The Women Blowing Up Ethiopia’s Film Industry

Filmmaker, expert on the Ethiopian motion picture industry, and professor Eyerusalem Kassahun. (ZPS)

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Successful Female Writers, Directors, and Producers Set the Nation Apart From Hollywood, Bollywood, and the Rest of World Cinema

Among the many stories about Ethiopia’s long, multifaceted past and politically complicated present, an extraordinary transformation that has received less media attention is the dramatic leap forward in its movie industry. Before 2004, Ethiopia was producing only a few movies from time to time. But, by 2015, almost 100 locally produced new features were hitting the theaters in its capital city, Addis Ababa, each year. Local television has also grown and diversified.

Behind the rise of Ethiopian cinema is an even more remarkable tale of the women who—as writers, directors, producers, and scholars—were leaders in this transformation.

The prominent role of women in the industry may set Ethiopia apart from most other countries. Across the globe, from Hollywood to Bollywood, film and TV industries have been dominated by men. In the United States, the Center for the Study of Women in Television and Film at San Diego State University and the website Women and Hollywood have shown that only 12 percent of directors, 20 percent of writers, and 26 percent of producers are women, even though 51 percent of audiences are.

In Africa, the 1960s-era founding manifestoes of cinema institutions, such as the famous FESPACO festival in Burkina Faso, are committed to decolonization, racial equality and women’s empowerment; so, in principle, they are more progressive than the United States. Nevertheless, the history of African cinema is generally recounted as a succession of male directors, like kings inheriting the FESPACO throne: Ousmane Sembene. Souleymane Cissé. Idrissa Ouédraogo. Abderrahmane Sissako. The pattern has stuck despite proactive efforts, beginning in the 1990s, by festival organizers and institutions such as the Centre for the Study and Research of African Women in Cinema to empower African women to make movies.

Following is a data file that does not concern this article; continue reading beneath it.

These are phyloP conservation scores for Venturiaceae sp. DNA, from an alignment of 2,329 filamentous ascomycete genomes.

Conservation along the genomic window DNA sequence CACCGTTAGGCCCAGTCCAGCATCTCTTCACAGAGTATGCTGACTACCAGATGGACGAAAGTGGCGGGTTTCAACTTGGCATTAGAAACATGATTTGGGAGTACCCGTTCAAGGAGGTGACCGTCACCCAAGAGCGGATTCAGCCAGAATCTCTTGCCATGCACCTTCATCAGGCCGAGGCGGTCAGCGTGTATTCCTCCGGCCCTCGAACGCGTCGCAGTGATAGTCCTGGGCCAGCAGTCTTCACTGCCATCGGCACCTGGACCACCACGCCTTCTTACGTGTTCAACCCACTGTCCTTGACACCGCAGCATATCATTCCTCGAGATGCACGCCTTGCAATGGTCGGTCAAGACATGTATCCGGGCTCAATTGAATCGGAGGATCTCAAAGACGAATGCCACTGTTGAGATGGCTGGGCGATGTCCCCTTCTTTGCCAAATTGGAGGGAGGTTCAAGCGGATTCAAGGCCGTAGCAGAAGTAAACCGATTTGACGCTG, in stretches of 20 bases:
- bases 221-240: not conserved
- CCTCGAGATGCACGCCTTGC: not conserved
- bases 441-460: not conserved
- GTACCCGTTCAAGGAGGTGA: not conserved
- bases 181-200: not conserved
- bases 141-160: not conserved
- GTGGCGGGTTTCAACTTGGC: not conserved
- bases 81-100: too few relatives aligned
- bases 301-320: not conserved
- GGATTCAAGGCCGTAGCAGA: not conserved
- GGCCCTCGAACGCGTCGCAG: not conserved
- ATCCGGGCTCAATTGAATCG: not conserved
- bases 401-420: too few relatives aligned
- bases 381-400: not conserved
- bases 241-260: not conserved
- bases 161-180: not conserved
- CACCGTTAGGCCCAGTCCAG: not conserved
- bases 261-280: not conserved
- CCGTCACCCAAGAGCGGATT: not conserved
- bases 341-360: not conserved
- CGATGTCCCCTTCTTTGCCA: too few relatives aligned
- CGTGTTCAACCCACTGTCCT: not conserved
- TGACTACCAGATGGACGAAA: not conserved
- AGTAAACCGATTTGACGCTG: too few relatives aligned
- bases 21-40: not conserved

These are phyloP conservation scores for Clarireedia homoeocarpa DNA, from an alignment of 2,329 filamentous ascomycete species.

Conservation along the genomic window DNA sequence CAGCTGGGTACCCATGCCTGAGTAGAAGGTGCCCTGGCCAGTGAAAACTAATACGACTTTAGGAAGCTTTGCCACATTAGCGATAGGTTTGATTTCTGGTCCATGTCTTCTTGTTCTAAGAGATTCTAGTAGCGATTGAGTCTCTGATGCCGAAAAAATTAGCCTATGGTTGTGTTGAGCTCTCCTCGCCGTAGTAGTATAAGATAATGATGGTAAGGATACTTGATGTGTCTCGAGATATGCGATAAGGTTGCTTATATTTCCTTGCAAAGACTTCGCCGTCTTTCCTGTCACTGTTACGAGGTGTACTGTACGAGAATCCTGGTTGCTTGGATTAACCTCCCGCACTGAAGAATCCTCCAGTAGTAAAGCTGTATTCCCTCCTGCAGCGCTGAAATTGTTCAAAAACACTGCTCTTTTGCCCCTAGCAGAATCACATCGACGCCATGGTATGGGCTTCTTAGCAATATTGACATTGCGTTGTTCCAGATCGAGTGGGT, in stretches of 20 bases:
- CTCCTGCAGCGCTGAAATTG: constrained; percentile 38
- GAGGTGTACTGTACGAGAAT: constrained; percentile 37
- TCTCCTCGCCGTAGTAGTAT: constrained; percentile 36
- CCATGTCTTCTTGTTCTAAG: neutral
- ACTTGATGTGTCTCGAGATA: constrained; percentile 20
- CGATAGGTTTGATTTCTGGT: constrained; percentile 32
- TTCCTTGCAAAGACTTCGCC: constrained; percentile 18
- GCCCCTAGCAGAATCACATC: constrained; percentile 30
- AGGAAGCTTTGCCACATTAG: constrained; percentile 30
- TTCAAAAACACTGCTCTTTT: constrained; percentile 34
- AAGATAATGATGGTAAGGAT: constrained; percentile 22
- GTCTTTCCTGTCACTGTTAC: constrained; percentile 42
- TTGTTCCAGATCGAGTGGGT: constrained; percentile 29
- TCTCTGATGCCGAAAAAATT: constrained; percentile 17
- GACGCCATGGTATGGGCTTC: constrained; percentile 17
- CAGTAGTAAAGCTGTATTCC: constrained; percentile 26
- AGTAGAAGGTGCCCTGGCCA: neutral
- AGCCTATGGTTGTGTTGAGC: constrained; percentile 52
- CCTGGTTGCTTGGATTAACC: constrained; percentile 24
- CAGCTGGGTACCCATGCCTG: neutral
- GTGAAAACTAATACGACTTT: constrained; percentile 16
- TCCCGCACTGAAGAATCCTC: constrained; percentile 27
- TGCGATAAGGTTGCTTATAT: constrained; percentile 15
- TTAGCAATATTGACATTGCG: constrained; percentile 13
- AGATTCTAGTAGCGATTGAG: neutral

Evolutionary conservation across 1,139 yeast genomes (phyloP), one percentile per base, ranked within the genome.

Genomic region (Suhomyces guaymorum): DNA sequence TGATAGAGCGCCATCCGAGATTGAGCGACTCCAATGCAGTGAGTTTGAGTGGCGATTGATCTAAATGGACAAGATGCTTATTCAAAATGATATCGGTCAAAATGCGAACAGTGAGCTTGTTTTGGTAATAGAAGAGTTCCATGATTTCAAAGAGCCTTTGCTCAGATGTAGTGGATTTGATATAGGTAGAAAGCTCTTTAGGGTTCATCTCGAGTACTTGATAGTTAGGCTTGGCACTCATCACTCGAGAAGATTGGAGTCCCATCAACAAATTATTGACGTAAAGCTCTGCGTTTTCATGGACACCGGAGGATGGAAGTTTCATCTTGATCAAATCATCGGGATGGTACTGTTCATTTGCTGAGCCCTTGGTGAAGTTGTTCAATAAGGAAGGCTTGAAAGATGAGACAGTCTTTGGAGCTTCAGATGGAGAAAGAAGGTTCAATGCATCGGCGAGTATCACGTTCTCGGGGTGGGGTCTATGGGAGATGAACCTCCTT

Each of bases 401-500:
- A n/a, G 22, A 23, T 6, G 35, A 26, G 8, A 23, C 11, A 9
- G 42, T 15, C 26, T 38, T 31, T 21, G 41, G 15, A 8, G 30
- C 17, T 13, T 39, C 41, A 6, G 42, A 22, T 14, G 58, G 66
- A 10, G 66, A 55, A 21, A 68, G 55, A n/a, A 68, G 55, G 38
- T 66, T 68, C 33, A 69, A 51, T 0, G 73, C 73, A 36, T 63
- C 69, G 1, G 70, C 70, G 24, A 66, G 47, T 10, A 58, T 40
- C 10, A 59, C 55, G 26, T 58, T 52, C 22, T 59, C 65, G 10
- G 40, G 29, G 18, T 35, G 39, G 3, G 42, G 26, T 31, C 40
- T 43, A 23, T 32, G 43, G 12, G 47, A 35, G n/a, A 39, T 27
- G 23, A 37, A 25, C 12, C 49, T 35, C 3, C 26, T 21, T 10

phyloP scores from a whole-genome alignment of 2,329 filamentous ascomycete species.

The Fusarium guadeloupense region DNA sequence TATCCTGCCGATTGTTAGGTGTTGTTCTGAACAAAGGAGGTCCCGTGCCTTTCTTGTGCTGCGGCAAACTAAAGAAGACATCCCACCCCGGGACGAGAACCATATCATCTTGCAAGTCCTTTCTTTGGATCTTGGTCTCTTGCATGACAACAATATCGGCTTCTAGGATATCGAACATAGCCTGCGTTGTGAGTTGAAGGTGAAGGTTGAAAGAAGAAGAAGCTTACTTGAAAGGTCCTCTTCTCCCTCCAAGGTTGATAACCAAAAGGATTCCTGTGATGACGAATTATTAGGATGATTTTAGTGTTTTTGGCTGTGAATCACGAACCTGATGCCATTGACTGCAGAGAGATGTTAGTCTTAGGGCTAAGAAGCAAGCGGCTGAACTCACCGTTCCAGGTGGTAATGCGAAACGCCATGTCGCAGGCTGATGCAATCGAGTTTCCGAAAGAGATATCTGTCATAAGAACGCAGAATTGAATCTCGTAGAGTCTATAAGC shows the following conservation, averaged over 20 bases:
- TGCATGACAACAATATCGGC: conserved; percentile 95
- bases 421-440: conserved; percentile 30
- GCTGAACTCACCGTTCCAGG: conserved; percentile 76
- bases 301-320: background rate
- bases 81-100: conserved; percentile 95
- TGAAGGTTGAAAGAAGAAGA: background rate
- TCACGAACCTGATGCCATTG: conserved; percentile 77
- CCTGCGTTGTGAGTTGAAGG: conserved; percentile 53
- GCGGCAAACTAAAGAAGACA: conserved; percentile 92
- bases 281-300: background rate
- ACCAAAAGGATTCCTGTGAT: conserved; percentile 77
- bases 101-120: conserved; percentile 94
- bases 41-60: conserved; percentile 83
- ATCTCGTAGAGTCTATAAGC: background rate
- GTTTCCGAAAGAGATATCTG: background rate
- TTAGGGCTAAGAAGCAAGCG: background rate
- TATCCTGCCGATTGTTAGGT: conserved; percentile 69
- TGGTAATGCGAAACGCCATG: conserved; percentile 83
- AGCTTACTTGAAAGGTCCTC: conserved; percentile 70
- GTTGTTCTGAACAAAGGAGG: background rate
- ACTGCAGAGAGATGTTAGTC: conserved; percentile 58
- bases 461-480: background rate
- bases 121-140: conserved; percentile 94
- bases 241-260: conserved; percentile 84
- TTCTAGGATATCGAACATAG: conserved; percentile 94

So, what is different in Ethiopia?

On frequent visits in recent years, I’ve met with some of Ethiopia’s prominent filmmakers as well as professors of film and theater history at Addis Ababa University. They’re well aware of what the movie industries are like in other parts of the world and point out that Ethiopia, too, is no paradise for women. Sexism and gender disparities in financing and lending to entrepreneurs remain pervasive, despite the nation’s constitution prohibiting discrimination. And while no agency in Ethiopia has analyzed the issue of gender in the media industry, my own informal survey of the lists of films licensed by the Addis Ababa Bureau of Culture and Tourism indicates that the gender ratios are similar to the United States.

What’s different in Ethiopia is women’s influence and success in the movie business. In a highly competitive industry where many people never make more than one movie, women have consistently enjoyed more enduring success as writers, directors, and producers. Films made by women have tended to do better at the box office and have won many trophies at the nation’s annual Gumma film awards.

Quite a few of the “firsts” in Ethiopia’s cinema history were accomplished by innovative women. After the nation transitioned away from the Derg regime, under which film and television were financed and controlled by the government, the first person to risk privately financing an independent movie was Rukiya Ahmed, with Tsetzet (directed by Tesfaye Senke on U-matic in 1993) about a detective solving a murder case.

The Women Blowing Up Ethiopia’s Film Industry | Zocalo Public Square • Arizona State University • Smithsonian
Arsema Worku. Courtesy of Steven W. Thomas.

Later, one of the first movies to make the switch from celluloid to video was Yeberedo Zemen (translated as Ice Age) by Helen Tadesse. She originally intended the movie as a situation comedy for Ethiopian TV, but, after a contract dispute, she decided to re-edit the episodes into a single movie. In 2002, it was the first Ethiopian movie shot on VHS to be exhibited in a theater, and it sparked a revolution in the nation’s movie industry.

With the switch from celluloid to VHS, and subsequently to digital filmmaking, local cinema culture blew up, with films growing in number and diversity. Many women seized on the new opportunities to follow Tadesse’s lead, and a number quickly became industry leaders.

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